August 28, 2014
Hello everybody out there in farm country. This radio commentary is brought to you by Monsanto, and John Deere. They are all friends, supporters, and allies of a healthy farm economy and prosperous rural America. Thank you.
And now for today’s commentary—
Hard to believe, but summer is over. It’s Labor Day. On that note, I want to say how much respect I have for the hard-working men and women that labor in the trenches. I’m not talking about big corporation managers, not talking about Wall Street, not talking about political big wigs or university professors. I want to honor the carpenter, the plumber, the factory worker, the farmer growing the food, the rancher caring for the cattle, the workers in the processing plants – I don’t think they get the appreciation they deserve.
I don’t think they are paid enough. In one respect, I think maybe we need to raise the minimum wage, but on the other hand, it’s probably a bad idea. I would hope the market would push the wage up. If our economy continues to strengthen, employers will have to bid higher to get help. The problem with a national minimum wage is that the cost of living and need for labor differs from one part of the nation to another. It probably costs twice as much to live in New York City than many places in rural America.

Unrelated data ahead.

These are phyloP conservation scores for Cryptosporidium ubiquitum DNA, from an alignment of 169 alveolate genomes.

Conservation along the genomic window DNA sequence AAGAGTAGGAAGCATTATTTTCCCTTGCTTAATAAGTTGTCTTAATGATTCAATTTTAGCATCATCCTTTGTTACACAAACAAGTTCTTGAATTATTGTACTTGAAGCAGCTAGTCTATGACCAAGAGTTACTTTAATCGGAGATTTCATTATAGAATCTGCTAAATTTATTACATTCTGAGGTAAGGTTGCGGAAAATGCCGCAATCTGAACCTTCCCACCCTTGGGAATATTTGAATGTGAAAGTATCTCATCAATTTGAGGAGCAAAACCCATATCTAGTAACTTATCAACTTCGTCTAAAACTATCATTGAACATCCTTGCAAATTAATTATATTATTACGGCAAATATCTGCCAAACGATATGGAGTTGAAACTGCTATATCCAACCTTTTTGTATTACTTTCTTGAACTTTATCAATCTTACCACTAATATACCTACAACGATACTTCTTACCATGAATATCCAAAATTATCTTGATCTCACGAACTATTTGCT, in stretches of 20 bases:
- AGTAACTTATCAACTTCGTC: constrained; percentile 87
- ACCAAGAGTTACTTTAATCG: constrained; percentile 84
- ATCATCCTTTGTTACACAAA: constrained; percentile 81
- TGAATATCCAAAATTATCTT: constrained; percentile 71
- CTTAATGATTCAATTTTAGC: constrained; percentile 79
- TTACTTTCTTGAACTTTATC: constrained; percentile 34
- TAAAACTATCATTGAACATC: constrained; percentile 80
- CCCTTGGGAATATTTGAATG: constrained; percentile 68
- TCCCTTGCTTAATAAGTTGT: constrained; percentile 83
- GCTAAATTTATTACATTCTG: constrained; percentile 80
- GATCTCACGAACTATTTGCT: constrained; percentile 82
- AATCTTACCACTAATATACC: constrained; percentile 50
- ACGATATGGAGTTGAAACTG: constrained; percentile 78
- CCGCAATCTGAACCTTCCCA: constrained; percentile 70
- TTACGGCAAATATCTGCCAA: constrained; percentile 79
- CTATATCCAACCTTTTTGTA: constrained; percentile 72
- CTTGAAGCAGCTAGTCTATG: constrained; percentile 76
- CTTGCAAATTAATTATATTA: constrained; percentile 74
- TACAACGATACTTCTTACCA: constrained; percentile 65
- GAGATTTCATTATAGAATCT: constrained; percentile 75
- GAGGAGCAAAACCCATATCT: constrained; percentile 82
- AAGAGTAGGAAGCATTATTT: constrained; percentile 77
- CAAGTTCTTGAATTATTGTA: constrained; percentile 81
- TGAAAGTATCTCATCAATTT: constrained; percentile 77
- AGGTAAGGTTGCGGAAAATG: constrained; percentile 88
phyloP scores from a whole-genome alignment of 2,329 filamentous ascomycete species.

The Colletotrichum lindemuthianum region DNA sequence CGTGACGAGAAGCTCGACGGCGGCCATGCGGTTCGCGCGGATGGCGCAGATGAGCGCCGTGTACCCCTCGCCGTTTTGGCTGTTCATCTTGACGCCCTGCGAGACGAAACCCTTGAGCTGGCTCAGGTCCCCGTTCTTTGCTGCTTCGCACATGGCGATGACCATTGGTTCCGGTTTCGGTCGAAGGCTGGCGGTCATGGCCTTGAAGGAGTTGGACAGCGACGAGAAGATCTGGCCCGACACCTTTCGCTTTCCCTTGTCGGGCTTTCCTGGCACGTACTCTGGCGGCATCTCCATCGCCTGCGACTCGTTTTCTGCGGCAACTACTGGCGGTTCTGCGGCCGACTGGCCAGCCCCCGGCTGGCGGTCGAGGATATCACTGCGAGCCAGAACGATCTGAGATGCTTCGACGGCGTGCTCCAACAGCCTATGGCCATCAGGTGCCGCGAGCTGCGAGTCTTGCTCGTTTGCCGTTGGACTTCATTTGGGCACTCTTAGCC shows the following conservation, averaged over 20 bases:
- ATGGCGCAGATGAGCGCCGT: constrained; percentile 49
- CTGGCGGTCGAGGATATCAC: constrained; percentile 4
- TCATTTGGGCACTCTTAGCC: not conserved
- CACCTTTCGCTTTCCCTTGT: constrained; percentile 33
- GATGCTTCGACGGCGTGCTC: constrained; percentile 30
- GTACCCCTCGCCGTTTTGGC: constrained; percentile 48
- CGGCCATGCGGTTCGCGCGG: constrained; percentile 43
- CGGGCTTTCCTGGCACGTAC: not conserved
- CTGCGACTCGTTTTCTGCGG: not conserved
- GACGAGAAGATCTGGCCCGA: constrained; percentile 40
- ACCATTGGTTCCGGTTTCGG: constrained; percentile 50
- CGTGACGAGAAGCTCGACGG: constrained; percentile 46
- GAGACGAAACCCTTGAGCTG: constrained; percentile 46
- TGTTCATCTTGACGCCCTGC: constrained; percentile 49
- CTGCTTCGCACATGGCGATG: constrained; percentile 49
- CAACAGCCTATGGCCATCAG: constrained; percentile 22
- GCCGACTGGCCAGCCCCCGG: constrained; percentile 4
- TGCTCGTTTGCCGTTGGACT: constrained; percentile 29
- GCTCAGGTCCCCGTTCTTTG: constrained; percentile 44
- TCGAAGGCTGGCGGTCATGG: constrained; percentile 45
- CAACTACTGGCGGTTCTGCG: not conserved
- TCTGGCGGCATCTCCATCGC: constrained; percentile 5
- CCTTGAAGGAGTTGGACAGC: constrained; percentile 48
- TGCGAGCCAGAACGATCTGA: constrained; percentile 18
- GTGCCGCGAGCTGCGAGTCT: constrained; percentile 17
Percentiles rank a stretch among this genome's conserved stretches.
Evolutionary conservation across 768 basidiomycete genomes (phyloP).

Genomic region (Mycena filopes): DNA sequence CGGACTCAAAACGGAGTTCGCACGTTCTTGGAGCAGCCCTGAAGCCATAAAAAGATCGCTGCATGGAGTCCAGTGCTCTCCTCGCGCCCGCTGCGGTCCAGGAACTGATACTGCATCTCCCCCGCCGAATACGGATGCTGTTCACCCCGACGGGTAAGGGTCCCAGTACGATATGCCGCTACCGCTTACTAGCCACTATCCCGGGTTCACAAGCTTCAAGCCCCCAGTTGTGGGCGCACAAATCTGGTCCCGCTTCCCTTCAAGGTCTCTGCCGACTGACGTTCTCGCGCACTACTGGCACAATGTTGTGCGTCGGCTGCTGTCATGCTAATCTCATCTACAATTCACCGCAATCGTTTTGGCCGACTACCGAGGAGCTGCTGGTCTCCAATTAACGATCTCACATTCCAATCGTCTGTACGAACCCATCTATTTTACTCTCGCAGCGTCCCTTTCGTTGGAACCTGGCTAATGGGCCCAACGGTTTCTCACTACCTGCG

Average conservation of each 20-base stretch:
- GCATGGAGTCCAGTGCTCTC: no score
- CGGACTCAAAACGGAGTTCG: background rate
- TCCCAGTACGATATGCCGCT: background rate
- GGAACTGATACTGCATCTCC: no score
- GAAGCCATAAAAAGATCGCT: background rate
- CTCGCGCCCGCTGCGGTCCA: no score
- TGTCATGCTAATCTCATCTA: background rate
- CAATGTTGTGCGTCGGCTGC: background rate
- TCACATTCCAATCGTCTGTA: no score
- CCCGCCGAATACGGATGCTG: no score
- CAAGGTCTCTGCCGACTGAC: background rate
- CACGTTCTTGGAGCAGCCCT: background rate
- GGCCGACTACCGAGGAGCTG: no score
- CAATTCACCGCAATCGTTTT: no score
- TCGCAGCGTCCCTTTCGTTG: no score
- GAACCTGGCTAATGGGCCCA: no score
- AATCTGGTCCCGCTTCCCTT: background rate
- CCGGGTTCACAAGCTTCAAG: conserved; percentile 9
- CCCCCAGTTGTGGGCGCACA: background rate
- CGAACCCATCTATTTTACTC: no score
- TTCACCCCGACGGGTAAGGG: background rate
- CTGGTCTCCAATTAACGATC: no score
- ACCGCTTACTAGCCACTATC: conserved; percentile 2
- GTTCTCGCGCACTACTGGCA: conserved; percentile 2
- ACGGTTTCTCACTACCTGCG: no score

My heart still goes out to the workers across the land – doing their job day after day. Some do start out on the bottom rung, but they don’t all stay there. I have an article in front of me entitled, “Latinos Move Up, From Picking Crops to Running the Farm.” The article points out that “while the number of farms in the U.S. decreased by 4% between 2007 and 2012, the number of farms run by Hispanics increased by 21% -- from 55,000 to 67,000.
It’s not just farms where hard workers with determination have succeeded. Out here in Northern Virginia and Washington, D.C., the Koreans seem to be running all the dry cleaning and laundry businesses. The Indians are in charge of the convenience stores. We’ve all been reading about the tragedy in Ferguson, MO. Most of the stores looted were run by Asians. An Hispanic lady that we know here in Virginia built her business cleaning houses. Her daughter is in graduate school at Georgetown University.
There is opportunity in this country. I guess that’s why we can’t keep the illegals out. They long for the American dream.
In closing, have a wonderful Labor Day and make sure we all credit the workers that are building this nation every day.
That’s it for this week. Until next week, I am John Block in Washington, D.C.